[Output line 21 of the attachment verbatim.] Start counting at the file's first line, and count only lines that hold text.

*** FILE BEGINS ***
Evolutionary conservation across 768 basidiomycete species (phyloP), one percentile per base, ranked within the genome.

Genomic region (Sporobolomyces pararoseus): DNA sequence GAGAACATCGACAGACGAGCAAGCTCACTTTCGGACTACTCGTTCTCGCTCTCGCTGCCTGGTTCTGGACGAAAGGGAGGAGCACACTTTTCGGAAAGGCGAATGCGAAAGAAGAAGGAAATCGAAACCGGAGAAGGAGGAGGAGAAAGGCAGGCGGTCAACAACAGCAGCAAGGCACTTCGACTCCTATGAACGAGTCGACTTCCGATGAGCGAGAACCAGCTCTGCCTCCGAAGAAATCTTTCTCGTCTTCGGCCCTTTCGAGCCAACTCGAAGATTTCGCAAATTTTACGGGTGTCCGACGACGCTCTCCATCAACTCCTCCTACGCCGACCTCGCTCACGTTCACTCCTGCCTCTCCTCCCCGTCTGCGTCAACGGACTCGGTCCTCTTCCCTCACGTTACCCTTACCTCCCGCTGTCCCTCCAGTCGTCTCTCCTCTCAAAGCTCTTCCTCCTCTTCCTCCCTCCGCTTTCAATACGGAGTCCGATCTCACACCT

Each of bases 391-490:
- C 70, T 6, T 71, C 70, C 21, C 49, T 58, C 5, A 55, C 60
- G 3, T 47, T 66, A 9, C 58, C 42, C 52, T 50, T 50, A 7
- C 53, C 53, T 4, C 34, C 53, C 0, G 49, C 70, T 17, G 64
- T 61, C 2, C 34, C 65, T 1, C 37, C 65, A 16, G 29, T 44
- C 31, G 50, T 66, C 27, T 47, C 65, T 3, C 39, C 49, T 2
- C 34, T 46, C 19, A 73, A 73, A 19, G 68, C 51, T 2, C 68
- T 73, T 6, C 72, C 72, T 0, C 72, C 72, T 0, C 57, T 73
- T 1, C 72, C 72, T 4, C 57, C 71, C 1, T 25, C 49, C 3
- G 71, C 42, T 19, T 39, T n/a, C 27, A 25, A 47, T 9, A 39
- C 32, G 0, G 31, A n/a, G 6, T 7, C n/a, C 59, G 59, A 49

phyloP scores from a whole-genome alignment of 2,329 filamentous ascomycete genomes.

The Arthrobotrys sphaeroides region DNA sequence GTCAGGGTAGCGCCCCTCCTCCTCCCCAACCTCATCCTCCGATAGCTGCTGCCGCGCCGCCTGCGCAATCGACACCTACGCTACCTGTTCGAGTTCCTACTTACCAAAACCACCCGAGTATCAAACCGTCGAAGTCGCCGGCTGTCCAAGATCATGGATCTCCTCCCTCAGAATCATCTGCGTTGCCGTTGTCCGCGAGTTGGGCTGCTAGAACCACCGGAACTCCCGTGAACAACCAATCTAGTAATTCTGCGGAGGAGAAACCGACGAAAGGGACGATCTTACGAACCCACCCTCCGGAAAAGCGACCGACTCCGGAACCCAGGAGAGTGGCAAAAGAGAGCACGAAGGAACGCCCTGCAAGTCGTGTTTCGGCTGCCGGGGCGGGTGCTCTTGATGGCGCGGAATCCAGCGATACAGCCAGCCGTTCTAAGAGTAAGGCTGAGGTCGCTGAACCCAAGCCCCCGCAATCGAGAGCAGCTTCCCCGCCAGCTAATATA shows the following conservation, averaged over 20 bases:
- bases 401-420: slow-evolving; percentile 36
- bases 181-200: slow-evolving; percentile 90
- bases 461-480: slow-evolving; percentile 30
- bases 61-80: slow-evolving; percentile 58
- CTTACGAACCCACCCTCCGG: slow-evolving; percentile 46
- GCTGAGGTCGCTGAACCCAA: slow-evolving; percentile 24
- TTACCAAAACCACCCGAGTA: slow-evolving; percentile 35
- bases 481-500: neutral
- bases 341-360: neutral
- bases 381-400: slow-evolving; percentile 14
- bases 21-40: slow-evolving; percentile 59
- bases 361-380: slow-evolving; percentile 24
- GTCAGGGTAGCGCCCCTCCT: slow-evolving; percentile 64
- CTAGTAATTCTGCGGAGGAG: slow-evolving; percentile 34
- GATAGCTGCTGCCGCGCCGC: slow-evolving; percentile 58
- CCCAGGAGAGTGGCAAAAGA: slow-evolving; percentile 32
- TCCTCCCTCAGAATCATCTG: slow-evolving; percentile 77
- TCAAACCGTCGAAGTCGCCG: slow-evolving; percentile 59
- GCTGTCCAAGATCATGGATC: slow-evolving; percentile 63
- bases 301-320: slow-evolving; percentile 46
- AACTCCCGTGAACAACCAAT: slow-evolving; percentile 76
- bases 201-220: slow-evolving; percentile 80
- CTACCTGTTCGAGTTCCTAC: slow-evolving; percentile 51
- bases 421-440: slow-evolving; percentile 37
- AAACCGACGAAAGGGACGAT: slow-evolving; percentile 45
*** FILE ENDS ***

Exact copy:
- GCTGAGGTCGCTGAACCCAA: slow-evolving; percentile 24